Oct 10, 2017

A new gilded age

The income inequality that was the hallmark of the Gilded Age in the late 1800s was driven by changes in employment as the nation moved from agriculture to manufacturing. Lobbyist Bruce Mehlman finds a similar trend in Census data showing growth of service industry employment and continuing decline of manufacturing jobs.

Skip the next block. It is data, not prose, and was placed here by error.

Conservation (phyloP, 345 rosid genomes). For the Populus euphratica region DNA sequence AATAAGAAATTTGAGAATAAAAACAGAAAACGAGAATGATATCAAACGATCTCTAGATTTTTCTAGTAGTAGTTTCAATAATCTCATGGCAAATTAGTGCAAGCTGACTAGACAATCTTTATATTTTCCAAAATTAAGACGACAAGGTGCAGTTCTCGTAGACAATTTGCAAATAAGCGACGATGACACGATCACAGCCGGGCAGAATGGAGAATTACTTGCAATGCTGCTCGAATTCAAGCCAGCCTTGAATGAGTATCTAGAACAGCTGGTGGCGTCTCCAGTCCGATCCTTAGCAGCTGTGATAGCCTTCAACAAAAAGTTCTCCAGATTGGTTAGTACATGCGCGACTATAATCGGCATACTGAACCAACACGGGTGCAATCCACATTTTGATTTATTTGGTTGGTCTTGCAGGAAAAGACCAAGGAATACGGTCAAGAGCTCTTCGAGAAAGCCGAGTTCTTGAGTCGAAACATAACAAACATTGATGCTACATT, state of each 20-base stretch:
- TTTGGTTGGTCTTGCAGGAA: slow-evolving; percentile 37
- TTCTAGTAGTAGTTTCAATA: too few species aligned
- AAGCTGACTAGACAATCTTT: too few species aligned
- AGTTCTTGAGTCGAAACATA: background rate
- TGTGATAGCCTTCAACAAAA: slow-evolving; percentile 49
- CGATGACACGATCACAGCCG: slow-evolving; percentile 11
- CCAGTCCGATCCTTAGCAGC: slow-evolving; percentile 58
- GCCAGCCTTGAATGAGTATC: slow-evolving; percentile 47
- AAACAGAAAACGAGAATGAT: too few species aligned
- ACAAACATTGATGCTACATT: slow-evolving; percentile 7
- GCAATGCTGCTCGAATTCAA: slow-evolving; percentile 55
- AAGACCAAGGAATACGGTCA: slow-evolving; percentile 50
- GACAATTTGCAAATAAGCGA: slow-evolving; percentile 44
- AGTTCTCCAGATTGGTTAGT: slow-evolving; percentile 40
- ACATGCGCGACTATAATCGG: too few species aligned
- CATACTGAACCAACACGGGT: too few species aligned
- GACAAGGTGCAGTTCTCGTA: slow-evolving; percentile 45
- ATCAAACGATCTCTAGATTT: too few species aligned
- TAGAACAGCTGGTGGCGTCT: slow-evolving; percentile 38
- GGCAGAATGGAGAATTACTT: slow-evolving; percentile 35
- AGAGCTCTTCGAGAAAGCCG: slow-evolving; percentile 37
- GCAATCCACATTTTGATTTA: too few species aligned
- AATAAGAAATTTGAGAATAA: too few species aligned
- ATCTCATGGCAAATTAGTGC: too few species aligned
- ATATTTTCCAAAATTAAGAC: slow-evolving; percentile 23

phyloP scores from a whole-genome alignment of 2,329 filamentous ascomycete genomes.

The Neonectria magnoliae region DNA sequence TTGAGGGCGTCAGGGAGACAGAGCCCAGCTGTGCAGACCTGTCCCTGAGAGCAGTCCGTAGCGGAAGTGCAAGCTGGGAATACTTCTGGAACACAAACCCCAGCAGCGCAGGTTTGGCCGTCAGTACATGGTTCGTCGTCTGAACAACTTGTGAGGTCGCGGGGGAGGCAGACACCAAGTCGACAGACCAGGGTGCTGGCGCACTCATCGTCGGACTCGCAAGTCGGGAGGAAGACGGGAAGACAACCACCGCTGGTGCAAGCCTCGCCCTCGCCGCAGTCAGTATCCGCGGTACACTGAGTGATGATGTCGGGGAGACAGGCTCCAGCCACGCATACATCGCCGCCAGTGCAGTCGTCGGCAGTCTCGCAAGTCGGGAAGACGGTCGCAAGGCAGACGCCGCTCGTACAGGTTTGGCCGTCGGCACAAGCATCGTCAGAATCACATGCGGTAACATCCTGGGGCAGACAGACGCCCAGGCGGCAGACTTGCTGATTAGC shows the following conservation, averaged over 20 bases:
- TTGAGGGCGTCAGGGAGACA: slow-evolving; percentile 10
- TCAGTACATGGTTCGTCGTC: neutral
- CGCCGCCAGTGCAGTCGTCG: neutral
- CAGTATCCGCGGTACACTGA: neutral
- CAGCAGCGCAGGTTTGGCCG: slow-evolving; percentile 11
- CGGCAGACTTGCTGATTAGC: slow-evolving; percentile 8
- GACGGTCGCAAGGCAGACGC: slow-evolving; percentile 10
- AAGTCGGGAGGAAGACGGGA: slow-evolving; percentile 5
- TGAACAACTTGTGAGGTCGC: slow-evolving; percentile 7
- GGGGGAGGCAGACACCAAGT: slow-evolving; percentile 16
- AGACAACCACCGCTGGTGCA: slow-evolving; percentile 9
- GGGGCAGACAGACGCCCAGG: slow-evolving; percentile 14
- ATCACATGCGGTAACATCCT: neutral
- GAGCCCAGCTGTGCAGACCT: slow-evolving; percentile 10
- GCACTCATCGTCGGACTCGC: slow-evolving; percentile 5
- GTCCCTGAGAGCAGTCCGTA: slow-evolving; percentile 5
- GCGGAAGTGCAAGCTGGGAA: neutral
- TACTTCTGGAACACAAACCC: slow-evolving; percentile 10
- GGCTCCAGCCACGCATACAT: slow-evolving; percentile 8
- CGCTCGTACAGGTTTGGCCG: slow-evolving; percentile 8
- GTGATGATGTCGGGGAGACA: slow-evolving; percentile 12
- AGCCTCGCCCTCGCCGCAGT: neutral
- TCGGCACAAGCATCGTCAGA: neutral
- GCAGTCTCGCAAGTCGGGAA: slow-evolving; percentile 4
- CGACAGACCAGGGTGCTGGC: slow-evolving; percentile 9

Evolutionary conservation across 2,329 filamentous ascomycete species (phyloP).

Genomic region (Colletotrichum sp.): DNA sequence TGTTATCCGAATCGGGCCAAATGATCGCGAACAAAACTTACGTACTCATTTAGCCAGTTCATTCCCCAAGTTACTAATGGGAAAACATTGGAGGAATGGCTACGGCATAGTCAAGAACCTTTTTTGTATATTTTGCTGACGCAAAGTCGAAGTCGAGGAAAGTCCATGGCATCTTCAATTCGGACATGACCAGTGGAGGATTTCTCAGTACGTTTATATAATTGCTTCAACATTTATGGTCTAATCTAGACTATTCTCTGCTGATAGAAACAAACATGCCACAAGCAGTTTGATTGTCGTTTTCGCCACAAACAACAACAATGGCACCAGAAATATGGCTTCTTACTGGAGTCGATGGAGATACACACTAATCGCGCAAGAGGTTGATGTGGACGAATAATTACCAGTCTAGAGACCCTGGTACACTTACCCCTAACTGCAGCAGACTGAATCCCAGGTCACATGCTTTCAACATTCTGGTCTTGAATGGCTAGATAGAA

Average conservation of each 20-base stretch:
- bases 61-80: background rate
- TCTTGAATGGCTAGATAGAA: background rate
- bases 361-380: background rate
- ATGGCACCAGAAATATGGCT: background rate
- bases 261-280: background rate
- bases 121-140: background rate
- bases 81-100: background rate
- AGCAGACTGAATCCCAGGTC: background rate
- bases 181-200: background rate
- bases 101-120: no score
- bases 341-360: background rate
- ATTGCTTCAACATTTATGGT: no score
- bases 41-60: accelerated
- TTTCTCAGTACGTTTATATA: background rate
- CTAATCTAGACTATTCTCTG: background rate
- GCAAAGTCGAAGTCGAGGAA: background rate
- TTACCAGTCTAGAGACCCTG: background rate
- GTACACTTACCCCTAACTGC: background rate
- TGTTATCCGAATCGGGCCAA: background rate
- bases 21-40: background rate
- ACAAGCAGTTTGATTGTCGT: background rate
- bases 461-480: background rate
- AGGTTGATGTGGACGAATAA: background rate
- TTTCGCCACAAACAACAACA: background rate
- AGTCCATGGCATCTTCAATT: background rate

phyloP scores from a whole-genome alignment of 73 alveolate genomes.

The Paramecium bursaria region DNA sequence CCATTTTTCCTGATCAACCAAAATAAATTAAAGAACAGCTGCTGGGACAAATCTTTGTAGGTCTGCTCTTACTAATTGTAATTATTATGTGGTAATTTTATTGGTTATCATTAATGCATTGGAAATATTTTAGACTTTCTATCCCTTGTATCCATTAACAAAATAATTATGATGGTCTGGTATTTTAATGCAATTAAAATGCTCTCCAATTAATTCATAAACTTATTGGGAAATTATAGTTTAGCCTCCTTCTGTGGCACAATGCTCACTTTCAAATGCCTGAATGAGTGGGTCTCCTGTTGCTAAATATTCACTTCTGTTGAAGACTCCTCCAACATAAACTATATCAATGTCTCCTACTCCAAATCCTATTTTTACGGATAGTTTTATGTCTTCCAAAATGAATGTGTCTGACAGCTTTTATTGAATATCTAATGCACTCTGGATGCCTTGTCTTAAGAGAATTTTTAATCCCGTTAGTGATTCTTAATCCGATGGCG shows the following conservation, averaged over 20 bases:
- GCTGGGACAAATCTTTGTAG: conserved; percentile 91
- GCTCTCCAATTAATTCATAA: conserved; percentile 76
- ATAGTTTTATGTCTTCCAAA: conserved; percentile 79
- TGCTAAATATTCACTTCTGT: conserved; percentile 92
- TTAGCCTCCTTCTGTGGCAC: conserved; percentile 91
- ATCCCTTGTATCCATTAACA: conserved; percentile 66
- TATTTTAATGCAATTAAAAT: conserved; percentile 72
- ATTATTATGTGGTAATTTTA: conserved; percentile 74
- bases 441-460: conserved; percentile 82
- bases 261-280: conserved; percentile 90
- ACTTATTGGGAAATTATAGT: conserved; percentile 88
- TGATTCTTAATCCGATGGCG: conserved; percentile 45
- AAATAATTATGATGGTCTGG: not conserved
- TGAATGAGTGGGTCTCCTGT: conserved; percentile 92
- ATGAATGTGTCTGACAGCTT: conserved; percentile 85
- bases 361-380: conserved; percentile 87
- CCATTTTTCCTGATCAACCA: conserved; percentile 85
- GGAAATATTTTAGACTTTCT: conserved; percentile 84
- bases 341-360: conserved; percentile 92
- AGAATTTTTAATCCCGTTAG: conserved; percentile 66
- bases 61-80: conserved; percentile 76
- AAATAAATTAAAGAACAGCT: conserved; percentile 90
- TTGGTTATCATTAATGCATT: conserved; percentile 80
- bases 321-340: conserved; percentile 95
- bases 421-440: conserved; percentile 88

Why this matters: Mehlman notes that the Gilded Age saw the rise of vast fortunes for innovators, new technology reshaping the economy and intensely divided politics, all helping to fuel a populist backlash.

Reproduced from "Navigating the New Gilded Age" by Bruce Mehlman.

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